The Fireworks

My Holo Love (Netflix)

Nothing could be more romantic than a vast night sky being lit up by fireworks in the background of a K-drama scene. As the lead musters the courage to confess, or as the two leads hold hands as the finale of a fun-filled date, or perhaps as they look into each other’s eyes while their faces slowly close the gap for a kiss, all these are made extra special with the aesthetic lights of the fireworks as they danced in the background as if in celebration of the leads’ love.

The Handy Umbrella

The Secret Life of My Secretary (SBS, Netflix)

The leads are peacefully walking side by side at the park or on the street and then suddenly comes the rain. Who hasn’t seen this scene in a K-drama, right? But not that we hate that sudden downpour, because if anything, this “natural” phenomenon leads to the one seemingly trivial object that brings the two leads literally and figuratively closer together—the umbrella. Now I don’t know whether it is because the lead has a hobby of checking the weather forecast before heading out or he/she just happens to bring it everyday, but it just goes to show that keeping it handy does not only give guaranteed protection against the rain but could even bring something more *wink, wink.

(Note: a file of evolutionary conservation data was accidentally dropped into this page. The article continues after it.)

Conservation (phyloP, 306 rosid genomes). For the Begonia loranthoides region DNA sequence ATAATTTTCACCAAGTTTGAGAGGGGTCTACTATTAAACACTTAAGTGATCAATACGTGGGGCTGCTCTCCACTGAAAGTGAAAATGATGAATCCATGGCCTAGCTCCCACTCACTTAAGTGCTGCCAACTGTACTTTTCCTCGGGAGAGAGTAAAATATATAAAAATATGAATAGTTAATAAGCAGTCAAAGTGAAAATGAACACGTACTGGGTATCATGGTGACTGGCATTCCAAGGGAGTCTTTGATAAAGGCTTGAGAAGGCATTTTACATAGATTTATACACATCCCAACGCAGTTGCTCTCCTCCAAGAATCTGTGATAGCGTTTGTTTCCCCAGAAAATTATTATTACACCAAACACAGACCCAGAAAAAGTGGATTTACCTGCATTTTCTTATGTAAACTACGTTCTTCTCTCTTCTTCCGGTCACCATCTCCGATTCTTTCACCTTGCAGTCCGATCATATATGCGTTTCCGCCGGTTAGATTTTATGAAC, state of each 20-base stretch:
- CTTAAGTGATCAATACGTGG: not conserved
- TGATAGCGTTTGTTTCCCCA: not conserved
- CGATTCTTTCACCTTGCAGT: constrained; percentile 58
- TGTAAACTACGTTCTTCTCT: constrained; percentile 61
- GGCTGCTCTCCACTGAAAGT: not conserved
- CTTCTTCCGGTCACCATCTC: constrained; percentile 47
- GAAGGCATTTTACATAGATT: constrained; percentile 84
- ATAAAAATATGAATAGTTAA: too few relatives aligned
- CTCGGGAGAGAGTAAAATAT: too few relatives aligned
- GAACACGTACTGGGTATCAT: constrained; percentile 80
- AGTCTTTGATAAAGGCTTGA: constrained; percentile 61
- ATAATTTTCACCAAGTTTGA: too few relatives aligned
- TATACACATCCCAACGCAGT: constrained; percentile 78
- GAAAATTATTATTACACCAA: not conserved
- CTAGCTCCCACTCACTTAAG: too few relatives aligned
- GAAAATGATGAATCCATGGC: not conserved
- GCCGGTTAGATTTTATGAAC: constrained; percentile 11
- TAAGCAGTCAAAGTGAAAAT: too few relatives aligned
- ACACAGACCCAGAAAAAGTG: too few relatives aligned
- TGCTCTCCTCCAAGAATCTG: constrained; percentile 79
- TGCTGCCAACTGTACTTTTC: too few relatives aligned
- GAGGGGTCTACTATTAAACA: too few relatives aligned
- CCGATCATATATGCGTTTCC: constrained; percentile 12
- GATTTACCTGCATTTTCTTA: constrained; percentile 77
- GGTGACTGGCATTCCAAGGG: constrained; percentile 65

The Night Watcher

Because This Is My First Life (tvN, Netflix)

Truth be told there’s not a lot of bed action in K-dramas, and the usual serving they offer plays out like this—the two leads talking face to face and then suddenly the other falls asleep, leaving the other lead to watch as he/she beautifully, contentedly, and happily dreams away. Peaceful isn’t it? This trope may lack all the “action” but it still shows way, way more intimacy compared to the other tropes. Sharing a small space and being that intimately close and then eventually falling asleep reflect the still awake lead getting to appreciate the vulnerable side of the sleeping lead because the latter trusts him/her enough to show it. 

Got a favorite K-drama trope? Share them in the comment section below.